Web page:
Why do self-initiated expatriates quit their jobs: The role of job embeddedness and shocks in explaining turnover intentions
Source of Publication
International Business Review
© 2017 Elsevier Ltd Retaining self-initiated expatriates is a challenge for many organizations. Self-made expatriates tend to be mobile. They are willing to manage their own careers and to take up opportunities to live and work in countries of their own choice. Despite their importance as a source of human capital there are few studies on the work experiences of self-initiated expatriates and on the factors that affect their decisions to stay or leave their jobs. This article examined the effects of both job embeddedness and shocks on the turnover intention of self-initiated expatriates. Drawing on a sample of 204 self-initiated expatriates working in public healthcare organizations in the United Arab Emirates we found that both on-the-job embeddedness and shocks played a key role in predicting turnover intentions. The study also revealed that off-the-job embeddedness moderated the relationship between shock and turnover intentions such that self-initiated expatriates were more likely to consider leaving their organizations when they were firmly embedded in their community. We discuss the practical and theoretical implications of these findings.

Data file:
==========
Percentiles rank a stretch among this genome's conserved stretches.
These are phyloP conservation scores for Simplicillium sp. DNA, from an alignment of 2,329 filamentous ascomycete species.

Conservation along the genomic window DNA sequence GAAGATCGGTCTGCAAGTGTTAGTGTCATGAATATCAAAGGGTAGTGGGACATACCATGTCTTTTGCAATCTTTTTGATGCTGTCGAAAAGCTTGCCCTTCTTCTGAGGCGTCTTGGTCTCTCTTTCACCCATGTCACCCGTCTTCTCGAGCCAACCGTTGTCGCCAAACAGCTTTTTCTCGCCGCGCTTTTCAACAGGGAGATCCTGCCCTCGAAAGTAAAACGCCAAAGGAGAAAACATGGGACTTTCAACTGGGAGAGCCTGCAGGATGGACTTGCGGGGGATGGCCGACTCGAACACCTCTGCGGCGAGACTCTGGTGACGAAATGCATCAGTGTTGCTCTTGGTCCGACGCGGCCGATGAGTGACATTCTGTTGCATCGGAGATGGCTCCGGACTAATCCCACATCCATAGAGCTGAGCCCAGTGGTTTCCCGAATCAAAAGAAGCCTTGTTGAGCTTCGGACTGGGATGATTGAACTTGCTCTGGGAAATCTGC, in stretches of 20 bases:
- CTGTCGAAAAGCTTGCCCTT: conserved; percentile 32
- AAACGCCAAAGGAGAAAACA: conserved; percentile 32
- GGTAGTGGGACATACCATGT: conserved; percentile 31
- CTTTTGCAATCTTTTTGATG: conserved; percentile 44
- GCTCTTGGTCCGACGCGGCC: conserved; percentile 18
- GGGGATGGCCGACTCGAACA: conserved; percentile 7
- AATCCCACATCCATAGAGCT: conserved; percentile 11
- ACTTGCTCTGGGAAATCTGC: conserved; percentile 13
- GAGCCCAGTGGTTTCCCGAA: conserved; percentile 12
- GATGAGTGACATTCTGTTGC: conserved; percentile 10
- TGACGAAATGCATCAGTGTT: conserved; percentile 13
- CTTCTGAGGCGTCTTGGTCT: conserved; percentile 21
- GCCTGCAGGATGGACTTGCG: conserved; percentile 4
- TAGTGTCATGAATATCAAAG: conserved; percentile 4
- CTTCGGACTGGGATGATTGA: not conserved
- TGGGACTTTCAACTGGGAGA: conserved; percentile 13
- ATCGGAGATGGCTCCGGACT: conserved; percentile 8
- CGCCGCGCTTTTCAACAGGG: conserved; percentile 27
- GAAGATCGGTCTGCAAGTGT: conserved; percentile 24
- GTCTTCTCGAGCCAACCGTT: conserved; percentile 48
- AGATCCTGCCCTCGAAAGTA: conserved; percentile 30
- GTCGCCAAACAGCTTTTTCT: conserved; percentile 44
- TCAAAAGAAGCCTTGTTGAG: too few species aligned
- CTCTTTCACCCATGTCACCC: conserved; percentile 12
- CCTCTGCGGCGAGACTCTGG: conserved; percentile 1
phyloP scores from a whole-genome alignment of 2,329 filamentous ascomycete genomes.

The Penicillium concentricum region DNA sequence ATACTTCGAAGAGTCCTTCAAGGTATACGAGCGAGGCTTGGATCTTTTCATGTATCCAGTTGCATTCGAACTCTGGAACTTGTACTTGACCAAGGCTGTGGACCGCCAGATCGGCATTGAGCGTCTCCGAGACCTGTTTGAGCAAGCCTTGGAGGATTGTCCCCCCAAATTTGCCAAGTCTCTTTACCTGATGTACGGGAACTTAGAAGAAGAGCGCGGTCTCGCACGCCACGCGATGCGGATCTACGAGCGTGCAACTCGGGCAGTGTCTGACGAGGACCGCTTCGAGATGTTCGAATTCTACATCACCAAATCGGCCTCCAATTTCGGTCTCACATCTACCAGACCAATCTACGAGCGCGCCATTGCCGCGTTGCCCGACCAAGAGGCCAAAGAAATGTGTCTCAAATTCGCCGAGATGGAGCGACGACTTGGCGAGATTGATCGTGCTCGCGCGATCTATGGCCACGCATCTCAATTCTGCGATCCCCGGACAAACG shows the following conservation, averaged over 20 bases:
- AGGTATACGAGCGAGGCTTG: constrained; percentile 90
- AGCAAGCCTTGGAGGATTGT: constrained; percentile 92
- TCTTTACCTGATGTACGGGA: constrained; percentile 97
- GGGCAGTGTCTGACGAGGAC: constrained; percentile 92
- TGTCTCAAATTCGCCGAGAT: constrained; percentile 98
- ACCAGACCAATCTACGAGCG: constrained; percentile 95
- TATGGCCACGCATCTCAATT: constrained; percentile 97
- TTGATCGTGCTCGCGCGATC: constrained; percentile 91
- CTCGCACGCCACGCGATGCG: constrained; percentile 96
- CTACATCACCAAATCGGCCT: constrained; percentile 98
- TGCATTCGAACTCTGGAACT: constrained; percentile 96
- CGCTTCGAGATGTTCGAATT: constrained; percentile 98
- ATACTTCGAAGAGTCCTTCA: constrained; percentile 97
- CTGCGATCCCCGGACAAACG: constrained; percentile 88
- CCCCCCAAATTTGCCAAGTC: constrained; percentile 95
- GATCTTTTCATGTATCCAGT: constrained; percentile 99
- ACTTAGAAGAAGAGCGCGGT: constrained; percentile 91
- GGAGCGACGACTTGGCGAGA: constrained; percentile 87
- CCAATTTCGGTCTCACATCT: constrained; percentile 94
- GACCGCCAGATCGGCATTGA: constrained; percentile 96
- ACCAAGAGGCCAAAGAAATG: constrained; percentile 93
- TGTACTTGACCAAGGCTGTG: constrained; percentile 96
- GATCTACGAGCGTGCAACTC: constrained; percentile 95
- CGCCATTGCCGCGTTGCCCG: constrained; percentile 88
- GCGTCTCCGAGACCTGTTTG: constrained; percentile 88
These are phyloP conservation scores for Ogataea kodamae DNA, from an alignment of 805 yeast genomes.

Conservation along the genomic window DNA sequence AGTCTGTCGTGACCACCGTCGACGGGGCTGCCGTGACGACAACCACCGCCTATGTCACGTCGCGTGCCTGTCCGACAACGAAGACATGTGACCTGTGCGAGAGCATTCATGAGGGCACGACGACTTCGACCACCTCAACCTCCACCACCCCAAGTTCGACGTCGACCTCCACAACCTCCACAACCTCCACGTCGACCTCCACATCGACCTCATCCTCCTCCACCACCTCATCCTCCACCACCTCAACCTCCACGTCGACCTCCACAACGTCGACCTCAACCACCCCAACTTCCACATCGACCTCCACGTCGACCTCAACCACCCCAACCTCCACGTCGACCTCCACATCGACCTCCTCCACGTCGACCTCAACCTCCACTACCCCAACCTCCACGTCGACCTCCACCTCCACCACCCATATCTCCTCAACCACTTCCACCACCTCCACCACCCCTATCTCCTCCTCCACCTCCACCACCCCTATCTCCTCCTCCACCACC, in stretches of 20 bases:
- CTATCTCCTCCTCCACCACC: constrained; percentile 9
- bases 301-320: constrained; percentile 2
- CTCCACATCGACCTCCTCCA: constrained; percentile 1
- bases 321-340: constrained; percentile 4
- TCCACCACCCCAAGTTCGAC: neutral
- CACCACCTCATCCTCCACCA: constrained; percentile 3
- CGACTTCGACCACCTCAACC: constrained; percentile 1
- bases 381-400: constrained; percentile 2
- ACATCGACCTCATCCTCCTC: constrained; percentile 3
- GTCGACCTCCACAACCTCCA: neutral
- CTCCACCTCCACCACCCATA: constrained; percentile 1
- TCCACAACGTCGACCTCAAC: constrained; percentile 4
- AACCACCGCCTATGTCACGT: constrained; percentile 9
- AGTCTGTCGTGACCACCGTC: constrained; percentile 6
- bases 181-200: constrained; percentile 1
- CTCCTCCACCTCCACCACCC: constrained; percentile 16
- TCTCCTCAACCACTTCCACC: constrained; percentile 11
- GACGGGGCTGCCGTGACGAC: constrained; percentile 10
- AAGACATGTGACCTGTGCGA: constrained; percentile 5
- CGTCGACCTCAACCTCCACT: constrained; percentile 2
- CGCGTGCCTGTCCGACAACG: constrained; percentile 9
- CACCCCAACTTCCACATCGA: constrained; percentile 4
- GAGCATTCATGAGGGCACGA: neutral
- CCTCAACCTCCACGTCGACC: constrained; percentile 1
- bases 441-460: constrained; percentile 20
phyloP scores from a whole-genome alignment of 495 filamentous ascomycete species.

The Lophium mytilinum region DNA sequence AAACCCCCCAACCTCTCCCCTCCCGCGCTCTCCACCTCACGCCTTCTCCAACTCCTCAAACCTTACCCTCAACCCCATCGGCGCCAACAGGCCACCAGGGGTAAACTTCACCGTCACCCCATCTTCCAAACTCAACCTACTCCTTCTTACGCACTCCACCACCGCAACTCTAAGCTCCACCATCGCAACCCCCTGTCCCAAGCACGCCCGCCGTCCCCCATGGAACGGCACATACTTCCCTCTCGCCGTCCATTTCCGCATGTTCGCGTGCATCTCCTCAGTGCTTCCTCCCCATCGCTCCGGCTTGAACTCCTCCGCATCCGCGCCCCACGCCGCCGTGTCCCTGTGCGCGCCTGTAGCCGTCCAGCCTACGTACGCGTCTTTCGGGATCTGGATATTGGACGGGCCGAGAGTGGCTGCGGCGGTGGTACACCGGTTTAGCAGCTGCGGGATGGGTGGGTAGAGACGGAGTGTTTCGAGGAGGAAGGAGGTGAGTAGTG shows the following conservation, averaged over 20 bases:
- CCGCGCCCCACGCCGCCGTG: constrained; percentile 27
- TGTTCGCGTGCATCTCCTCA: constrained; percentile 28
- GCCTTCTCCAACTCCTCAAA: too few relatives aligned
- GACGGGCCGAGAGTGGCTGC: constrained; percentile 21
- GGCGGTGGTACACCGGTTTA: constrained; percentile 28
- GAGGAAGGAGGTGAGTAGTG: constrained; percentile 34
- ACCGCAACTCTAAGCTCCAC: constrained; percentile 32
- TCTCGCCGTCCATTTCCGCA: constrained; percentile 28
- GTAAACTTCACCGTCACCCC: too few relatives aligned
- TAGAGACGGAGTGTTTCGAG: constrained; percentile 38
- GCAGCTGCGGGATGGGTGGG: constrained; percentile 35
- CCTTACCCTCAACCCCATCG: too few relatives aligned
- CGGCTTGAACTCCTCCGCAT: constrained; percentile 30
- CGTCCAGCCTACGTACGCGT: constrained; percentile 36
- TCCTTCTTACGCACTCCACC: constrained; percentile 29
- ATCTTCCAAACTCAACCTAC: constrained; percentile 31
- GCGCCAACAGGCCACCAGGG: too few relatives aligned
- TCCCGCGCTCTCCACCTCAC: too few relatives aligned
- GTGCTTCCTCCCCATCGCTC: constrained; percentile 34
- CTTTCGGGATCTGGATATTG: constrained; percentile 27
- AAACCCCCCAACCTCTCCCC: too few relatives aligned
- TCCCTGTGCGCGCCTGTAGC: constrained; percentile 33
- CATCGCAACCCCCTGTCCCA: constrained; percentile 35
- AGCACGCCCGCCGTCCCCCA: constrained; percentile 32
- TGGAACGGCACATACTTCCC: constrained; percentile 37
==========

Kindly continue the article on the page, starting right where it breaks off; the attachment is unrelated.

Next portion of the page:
Hussain, Taiba and Deery, Stephen, "Why do self-initiated expatriates quit their jobs: The role of job embeddedness and shocks in explaining turnover intentions" (2018). Scopus Indexed Articles. 1115.